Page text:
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Bowie Embodies Warhol In Basquiat

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on August 13, 1996


Barry Gutman, Music Wire

    On his 1971 album, Hunky Dory, David Bowie sang about theAndy Warhol of the '60s/early '70s. And now, in 1996, he plays theAndy Warhol of the '80s in the new film, Basquiat, which is nowplaying in selected markets across the United States.



    From left to right: Jeffrey Wright, David Bowie,Gary Oldman and Dennis Hopper in Julian Schnabel's BASQUIAT.Photo by Eric Liebowitz.

    The film tells the story of young New York painter Jean-MichelBasquiat (well-played by newcomer Jeffrey Wright), a strugglingGraffiti poet and half-hearted "new-wave" rock musician who eventuallyacquired wealth and fame as a painter after coming to the attention of poet/critic Rene Ricard (sensitively portrayed by MichaelWincott). But first, Basquiat experienced a harbinger of what was tocome when he interested Warhol in some quickly knocked-off "junk art."In this, his first scene in the film, Bowie establishes hischaracterization of Warhol as an enigmatic, prissy whiner whose affectationoften made it hard for others to guage the sincerity of his passion andfriendship.





    Dennis Hopper (l) and David Bowie (r) in Julian Schnabel'sBASQUIAT. Photo by Eric Liebowitz.

    Bowie is far more visible in the film's second half, as Warhol councils,collaborates with and, perhaps, exploits the now-hot Basquiat. AlthoughWarhol shows concern for his colleague's deteriorating health -- Basquiateventually died of a heroin overdose -- the film raises the question ofwhether Warhol actually betrayed Basquiat by telling anewspaper reporter that he considered the younger artist his "mascot." This alleged remark -- the accuracy of which remained unresolved at thetime of Warhol's own death, which predated Basquiat's -- ended thefriendship and accelerated Basquiat's downward spiral, which was alsofueled by the latter's own, unambiguous selfishness, insensitivity andlack of loyalty to his friends and lover. The mix of subtle affectionand aloofness with which Bowie embodies Warhol underscores the mystery ofthe man's true character.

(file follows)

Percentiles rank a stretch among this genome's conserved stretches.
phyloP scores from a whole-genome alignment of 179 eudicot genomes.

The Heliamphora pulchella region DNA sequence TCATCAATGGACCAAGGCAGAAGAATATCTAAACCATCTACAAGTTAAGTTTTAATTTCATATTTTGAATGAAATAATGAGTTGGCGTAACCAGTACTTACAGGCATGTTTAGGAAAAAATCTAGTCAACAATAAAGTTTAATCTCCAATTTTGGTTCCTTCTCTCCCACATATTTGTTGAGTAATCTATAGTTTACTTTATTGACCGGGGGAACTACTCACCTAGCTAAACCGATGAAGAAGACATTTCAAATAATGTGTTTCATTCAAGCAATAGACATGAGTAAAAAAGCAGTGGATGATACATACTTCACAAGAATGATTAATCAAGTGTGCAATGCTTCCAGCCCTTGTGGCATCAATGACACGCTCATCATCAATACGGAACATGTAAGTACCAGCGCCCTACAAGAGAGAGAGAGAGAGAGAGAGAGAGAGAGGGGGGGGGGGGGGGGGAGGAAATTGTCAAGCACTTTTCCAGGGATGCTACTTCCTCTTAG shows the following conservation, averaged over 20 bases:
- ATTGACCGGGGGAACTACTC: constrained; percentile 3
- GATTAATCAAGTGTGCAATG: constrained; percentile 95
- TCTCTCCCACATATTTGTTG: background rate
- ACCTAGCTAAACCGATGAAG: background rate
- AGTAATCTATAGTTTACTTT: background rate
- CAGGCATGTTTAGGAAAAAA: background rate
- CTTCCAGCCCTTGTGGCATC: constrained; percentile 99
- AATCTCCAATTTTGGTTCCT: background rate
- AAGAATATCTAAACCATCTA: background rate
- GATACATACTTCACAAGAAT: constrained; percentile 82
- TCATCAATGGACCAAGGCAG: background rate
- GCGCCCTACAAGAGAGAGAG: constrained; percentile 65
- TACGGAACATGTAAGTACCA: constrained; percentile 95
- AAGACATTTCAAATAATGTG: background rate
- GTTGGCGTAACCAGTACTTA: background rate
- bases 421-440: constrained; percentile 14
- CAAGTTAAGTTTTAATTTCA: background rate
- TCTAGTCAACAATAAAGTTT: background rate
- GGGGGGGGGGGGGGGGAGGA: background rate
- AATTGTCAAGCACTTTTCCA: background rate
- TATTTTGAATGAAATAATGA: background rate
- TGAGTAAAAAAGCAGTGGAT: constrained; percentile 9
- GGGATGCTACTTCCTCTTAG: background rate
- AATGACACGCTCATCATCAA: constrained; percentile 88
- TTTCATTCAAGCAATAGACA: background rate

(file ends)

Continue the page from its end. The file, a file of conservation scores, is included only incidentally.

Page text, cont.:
Jeffrey Wright as Jean Michel Basquiat (l) and David Bowieas Andy Warhol (r) in Julian Schnabel's BASQUIAT. Photo by EricLiebowitz.

    Bowie's is not the only rock presence in the film. Courtney Love,infamous leader of Hole and widow of Nirvana's Kurt Cobain, has abrief role as a sexual distraction who drives a wedge between Basquiat andhis fiancee (portrayed by the lovely Claire Forlani).

    Bowie also contributes "A Small Plot of Land" to the film's soundtrack,which was overseen in part by John Cale, a former member of the Velvet Underground, which enjoyed Warhol's patronage during the '60s.Cale himself sings Leonard Cohen's "Hallelujah" over the film's closingcredits and on the Basquiat: Original Soundtrack (Island) album.Among other artists on the soundtrack are Public Image Ltd., Them(featuring the young Van Morrison), Toadies, PJ Harvey, Tripping Daisy, Joy Division, Tom Waits, and the Pogues.